The World Bank also used deeper and longer-term engagements with local communities and key change agents to address harmful gender norms. This approach used various activities that targeted different groups. For example, the GBV Prevention and Response Project in the Democratic Republic of Congo and the SWEDD in the Sahel combined media campaigns with community-based initiatives to create discussion spaces to foster community dialogue, empower women and girls, and engage with men, boys, and opinion leaders on positive masculinity. This approach has been used by NGOs such as Tostan, with very positive results (box 4.2).

Box 4.2. Nonjudgmental, Community-Led, Empowering Approaches That Yield Major Change in Adverse Gender Norms: Lessons from Tostan and the SWEDD Project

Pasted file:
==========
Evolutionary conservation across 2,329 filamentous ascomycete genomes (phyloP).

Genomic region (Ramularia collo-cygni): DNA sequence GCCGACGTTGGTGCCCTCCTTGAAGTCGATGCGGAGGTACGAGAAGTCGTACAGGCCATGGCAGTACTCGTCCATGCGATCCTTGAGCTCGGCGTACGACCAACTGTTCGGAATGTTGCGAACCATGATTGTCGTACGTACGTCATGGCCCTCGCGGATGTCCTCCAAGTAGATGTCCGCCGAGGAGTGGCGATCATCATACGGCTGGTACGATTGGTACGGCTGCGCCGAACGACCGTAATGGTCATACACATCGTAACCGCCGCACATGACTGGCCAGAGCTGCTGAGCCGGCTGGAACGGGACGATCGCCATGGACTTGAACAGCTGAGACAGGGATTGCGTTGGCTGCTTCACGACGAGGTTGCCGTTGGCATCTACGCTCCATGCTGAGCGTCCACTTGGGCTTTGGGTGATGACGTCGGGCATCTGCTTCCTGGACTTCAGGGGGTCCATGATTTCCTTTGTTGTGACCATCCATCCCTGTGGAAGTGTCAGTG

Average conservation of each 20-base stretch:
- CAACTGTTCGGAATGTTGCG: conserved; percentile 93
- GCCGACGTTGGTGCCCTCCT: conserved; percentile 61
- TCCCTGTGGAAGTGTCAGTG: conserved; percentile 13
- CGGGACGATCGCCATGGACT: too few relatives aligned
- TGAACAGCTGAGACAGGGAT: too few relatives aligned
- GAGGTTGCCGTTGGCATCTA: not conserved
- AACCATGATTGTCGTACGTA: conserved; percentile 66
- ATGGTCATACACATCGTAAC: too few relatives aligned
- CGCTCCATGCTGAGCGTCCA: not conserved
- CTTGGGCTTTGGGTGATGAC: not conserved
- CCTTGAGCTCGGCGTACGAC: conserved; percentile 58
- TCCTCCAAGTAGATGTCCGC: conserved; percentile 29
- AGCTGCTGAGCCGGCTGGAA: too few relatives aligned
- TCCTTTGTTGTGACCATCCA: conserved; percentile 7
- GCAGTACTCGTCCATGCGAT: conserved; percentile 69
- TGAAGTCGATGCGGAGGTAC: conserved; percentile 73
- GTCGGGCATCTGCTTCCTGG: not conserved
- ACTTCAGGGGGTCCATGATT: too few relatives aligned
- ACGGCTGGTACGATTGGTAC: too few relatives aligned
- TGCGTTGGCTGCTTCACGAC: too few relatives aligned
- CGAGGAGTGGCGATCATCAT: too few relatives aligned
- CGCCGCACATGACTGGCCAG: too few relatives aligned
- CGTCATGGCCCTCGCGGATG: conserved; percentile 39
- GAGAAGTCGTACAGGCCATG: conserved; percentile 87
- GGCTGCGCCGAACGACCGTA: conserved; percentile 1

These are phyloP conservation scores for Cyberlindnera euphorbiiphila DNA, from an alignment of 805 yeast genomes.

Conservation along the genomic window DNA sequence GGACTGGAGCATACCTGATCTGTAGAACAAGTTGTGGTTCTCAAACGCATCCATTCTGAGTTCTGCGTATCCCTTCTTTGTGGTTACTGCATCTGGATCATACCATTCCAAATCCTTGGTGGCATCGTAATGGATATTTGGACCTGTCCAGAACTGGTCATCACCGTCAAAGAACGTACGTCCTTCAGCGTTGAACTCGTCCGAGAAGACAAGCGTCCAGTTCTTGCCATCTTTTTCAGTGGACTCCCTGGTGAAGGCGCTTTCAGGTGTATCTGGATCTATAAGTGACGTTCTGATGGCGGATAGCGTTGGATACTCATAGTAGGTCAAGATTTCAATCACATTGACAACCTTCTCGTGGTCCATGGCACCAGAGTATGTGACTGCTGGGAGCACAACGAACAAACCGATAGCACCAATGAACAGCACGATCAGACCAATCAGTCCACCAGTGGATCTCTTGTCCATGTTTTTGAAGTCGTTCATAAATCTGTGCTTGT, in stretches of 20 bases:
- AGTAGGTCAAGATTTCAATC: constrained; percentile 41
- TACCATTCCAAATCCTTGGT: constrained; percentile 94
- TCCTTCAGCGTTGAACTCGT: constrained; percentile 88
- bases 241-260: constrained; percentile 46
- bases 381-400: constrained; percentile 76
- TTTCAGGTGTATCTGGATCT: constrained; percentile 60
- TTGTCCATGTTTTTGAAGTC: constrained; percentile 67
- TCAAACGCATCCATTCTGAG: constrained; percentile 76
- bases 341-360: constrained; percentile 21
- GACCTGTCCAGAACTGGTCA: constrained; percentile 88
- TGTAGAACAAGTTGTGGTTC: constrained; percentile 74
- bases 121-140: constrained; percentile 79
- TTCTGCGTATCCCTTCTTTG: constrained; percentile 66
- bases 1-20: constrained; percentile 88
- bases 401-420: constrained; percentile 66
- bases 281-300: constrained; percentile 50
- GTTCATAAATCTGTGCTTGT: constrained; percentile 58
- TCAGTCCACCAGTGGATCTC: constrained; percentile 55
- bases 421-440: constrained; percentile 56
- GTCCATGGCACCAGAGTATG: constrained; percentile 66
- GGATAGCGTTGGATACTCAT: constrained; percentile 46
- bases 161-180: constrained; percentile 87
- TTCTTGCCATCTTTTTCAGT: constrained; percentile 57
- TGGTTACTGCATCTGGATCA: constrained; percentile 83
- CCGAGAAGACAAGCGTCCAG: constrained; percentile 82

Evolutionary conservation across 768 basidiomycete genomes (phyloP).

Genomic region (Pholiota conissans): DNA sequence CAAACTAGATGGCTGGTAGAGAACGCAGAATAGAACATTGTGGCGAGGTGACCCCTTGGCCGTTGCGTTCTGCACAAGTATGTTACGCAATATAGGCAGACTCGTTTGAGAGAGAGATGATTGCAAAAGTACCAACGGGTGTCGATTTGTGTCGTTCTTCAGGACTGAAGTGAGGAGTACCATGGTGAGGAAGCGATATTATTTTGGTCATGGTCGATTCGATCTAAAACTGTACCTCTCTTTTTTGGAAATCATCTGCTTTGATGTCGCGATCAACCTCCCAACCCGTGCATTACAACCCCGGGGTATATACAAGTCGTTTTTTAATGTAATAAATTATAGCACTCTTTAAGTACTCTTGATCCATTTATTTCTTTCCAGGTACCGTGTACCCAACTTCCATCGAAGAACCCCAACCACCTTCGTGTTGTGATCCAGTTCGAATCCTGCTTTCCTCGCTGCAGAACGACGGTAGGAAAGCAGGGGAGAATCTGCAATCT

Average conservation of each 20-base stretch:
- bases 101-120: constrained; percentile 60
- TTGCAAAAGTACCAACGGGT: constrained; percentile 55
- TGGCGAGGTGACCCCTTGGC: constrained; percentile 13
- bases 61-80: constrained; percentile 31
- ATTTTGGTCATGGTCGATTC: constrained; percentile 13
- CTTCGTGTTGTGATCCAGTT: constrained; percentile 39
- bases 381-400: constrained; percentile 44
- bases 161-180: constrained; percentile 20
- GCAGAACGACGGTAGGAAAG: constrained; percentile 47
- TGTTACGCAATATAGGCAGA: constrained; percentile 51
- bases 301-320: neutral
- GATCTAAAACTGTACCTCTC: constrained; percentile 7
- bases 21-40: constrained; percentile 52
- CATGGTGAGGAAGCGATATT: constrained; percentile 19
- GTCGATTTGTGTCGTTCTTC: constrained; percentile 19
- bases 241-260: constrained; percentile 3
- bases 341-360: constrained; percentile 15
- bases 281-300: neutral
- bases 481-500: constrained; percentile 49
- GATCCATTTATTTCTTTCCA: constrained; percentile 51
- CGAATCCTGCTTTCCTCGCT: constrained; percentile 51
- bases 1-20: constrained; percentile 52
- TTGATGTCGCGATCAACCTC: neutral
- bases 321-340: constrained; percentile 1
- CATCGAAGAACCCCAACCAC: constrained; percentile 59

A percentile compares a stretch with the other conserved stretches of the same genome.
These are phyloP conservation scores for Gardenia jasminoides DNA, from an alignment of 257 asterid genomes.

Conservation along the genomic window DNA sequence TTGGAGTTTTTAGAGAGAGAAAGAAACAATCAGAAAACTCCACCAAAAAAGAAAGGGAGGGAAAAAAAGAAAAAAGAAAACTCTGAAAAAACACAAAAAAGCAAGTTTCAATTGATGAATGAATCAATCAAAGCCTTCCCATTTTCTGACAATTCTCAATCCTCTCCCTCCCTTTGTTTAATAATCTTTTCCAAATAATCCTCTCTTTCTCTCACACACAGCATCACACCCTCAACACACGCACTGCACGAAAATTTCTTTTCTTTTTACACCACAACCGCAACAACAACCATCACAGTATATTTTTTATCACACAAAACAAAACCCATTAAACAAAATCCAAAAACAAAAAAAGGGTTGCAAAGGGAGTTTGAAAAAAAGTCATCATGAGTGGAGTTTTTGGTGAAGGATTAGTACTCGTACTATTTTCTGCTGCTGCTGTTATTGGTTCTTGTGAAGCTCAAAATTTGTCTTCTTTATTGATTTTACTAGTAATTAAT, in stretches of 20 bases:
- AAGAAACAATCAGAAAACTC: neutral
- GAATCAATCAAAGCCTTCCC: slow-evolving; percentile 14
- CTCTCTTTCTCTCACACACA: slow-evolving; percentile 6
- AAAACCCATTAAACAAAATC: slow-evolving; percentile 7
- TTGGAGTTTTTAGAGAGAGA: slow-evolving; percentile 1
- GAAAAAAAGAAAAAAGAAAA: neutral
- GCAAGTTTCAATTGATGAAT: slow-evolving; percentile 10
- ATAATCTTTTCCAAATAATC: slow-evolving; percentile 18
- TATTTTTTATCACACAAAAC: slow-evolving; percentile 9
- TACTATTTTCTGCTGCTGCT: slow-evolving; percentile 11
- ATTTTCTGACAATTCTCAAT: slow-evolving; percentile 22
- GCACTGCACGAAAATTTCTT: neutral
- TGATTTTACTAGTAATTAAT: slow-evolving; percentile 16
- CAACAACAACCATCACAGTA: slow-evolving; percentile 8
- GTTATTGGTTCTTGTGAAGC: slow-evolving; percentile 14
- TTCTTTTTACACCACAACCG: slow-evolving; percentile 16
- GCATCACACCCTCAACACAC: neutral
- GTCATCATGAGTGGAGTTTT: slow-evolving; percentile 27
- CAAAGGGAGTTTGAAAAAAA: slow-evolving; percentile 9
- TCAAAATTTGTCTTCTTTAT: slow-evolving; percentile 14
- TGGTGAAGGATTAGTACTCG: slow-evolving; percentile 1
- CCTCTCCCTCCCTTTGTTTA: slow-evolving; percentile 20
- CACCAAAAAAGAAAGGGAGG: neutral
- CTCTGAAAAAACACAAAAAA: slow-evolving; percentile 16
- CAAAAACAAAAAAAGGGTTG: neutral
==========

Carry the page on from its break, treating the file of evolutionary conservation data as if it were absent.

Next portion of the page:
Tostan is a nongovernmental organization operating in West Africa. Its approach, centered on community well-being, has consistently led to transformation of adverse gender norms and has proven very effective in preventing gender-based violence.a Tostan’s approach is nonjudgmental, inclusive, human rights based, and community led. The goal is to empower community members by providing communities with the instruments to discuss their own reality, identify their strengths and problems, and find ways to address them. It refrains from “attacking” their values and judging what is wrong and what is right. Rather, it provides the opportunity for communities to discuss a common vision of well-being and how this relates to human rights principles and deeply held values that include solidarity, peace, and nonviolence. This enables reframing of existing roles and behaviors, especially gender roles, from within. The approach has three main pillars: community classes, establishment and support of community management committees, and an organized diffusion process and training of decentralized government officials to cover entire districts. Community classes are led by a facilitator who encourages women’s participation and leadership, helps participants to define their shared values and identify their challenges, and equips them with knowledge and problem-solving skills to find solutions. The community management committees are tasked with putting into practice what was learned in the community classes. The organized diffusion process, led by class participants and community management committees to share their new knowledge and understanding within the community and in other communities in their social networks, amplifies the movement of social change.